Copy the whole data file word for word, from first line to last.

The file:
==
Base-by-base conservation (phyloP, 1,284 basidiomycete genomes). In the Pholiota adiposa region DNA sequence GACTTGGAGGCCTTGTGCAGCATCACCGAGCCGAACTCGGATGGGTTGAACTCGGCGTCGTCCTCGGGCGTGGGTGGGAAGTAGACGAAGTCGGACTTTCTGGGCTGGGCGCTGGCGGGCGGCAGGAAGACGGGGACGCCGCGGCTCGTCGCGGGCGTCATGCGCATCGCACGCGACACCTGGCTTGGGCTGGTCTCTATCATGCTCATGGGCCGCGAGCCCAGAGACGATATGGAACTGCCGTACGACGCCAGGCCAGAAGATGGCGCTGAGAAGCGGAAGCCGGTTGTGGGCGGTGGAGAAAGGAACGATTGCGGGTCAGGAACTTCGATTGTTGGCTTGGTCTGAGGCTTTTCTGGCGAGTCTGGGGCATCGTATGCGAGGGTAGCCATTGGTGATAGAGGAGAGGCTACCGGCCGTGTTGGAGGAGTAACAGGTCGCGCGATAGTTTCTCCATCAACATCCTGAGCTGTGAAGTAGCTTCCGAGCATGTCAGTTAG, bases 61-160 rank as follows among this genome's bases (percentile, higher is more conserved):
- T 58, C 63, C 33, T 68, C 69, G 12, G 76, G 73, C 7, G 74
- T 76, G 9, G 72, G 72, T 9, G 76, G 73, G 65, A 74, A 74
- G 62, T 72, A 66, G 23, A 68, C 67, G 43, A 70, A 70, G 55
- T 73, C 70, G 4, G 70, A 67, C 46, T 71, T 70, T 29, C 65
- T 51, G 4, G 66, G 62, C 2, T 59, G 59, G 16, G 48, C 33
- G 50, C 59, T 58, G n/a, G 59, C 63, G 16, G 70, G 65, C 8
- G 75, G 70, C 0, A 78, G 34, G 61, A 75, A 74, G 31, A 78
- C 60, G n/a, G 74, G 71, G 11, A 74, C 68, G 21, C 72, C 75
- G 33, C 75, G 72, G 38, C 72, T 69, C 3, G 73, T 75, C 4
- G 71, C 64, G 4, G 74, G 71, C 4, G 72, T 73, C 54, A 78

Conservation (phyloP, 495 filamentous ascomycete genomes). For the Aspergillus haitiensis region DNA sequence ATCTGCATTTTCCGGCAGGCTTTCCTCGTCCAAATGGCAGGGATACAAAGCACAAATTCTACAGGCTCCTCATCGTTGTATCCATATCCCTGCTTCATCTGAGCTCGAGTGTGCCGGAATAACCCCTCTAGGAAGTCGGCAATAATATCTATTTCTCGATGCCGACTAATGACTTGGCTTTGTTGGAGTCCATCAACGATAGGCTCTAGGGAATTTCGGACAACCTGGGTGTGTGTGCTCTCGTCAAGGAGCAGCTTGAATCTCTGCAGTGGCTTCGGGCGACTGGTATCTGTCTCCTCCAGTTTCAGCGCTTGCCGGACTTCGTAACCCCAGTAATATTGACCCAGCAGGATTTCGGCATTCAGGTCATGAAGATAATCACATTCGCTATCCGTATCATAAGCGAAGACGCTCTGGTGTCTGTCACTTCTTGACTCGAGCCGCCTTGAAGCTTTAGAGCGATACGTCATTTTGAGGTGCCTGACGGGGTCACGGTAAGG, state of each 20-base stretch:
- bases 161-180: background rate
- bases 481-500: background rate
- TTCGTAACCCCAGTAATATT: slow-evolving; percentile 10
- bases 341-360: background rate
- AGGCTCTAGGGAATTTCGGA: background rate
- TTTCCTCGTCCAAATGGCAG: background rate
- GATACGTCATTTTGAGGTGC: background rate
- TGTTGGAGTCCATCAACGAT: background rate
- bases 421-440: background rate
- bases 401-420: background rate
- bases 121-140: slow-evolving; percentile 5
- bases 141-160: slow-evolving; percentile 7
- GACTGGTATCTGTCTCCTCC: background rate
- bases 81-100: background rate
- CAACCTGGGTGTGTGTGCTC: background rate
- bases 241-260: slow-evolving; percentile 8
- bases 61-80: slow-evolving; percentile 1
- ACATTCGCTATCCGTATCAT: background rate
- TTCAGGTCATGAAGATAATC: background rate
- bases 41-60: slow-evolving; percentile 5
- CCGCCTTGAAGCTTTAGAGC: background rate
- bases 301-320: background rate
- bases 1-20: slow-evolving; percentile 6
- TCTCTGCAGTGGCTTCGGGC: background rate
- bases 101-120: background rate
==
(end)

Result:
Base-by-base conservation (phyloP, 1,284 basidiomycete genomes). In the Pholiota adiposa region DNA sequence GACTTGGAGGCCTTGTGCAGCATCACCGAGCCGAACTCGGATGGGTTGAACTCGGCGTCGTCCTCGGGCGTGGGTGGGAAGTAGACGAAGTCGGACTTTCTGGGCTGGGCGCTGGCGGGCGGCAGGAAGACGGGGACGCCGCGGCTCGTCGCGGGCGTCATGCGCATCGCACGCGACACCTGGCTTGGGCTGGTCTCTATCATGCTCATGGGCCGCGAGCCCAGAGACGATATGGAACTGCCGTACGACGCCAGGCCAGAAGATGGCGCTGAGAAGCGGAAGCCGGTTGTGGGCGGTGGAGAAAGGAACGATTGCGGGTCAGGAACTTCGATTGTTGGCTTGGTCTGAGGCTTTTCTGGCGAGTCTGGGGCATCGTATGCGAGGGTAGCCATTGGTGATAGAGGAGAGGCTACCGGCCGTGTTGGAGGAGTAACAGGTCGCGCGATAGTTTCTCCATCAACATCCTGAGCTGTGAAGTAGCTTCCGAGCATGTCAGTTAG, bases 61-160 rank as follows among this genome's bases (percentile, higher is more conserved):
- T 58, C 63, C 33, T 68, C 69, G 12, G 76, G 73, C 7, G 74
- T 76, G 9, G 72, G 72, T 9, G 76, G 73, G 65, A 74, A 74
- G 62, T 72, A 66, G 23, A 68, C 67, G 43, A 70, A 70, G 55
- T 73, C 70, G 4, G 70, A 67, C 46, T 71, T 70, T 29, C 65
- T 51, G 4, G 66, G 62, C 2, T 59, G 59, G 16, G 48, C 33
- G 50, C 59, T 58, G n/a, G 59, C 63, G 16, G 70, G 65, C 8
- G 75, G 70, C 0, A 78, G 34, G 61, A 75, A 74, G 31, A 78
- C 60, G n/a, G 74, G 71, G 11, A 74, C 68, G 21, C 72, C 75
- G 33, C 75, G 72, G 38, C 72, T 69, C 3, G 73, T 75, C 4
- G 71, C 64, G 4, G 74, G 71, C 4, G 72, T 73, C 54, A 78

Conservation (phyloP, 495 filamentous ascomycete genomes). For the Aspergillus haitiensis region DNA sequence ATCTGCATTTTCCGGCAGGCTTTCCTCGTCCAAATGGCAGGGATACAAAGCACAAATTCTACAGGCTCCTCATCGTTGTATCCATATCCCTGCTTCATCTGAGCTCGAGTGTGCCGGAATAACCCCTCTAGGAAGTCGGCAATAATATCTATTTCTCGATGCCGACTAATGACTTGGCTTTGTTGGAGTCCATCAACGATAGGCTCTAGGGAATTTCGGACAACCTGGGTGTGTGTGCTCTCGTCAAGGAGCAGCTTGAATCTCTGCAGTGGCTTCGGGCGACTGGTATCTGTCTCCTCCAGTTTCAGCGCTTGCCGGACTTCGTAACCCCAGTAATATTGACCCAGCAGGATTTCGGCATTCAGGTCATGAAGATAATCACATTCGCTATCCGTATCATAAGCGAAGACGCTCTGGTGTCTGTCACTTCTTGACTCGAGCCGCCTTGAAGCTTTAGAGCGATACGTCATTTTGAGGTGCCTGACGGGGTCACGGTAAGG, state of each 20-base stretch:
- bases 161-180: background rate
- bases 481-500: background rate
- TTCGTAACCCCAGTAATATT: slow-evolving; percentile 10
- bases 341-360: background rate
- AGGCTCTAGGGAATTTCGGA: background rate
- TTTCCTCGTCCAAATGGCAG: background rate
- GATACGTCATTTTGAGGTGC: background rate
- TGTTGGAGTCCATCAACGAT: background rate
- bases 421-440: background rate
- bases 401-420: background rate
- bases 121-140: slow-evolving; percentile 5
- bases 141-160: slow-evolving; percentile 7
- GACTGGTATCTGTCTCCTCC: background rate
- bases 81-100: background rate
- CAACCTGGGTGTGTGTGCTC: background rate
- bases 241-260: slow-evolving; percentile 8
- bases 61-80: slow-evolving; percentile 1
- ACATTCGCTATCCGTATCAT: background rate
- TTCAGGTCATGAAGATAATC: background rate
- bases 41-60: slow-evolving; percentile 5
- CCGCCTTGAAGCTTTAGAGC: background rate
- bases 301-320: background rate
- bases 1-20: slow-evolving; percentile 6
- TCTCTGCAGTGGCTTCGGGC: background rate
- bases 101-120: background rate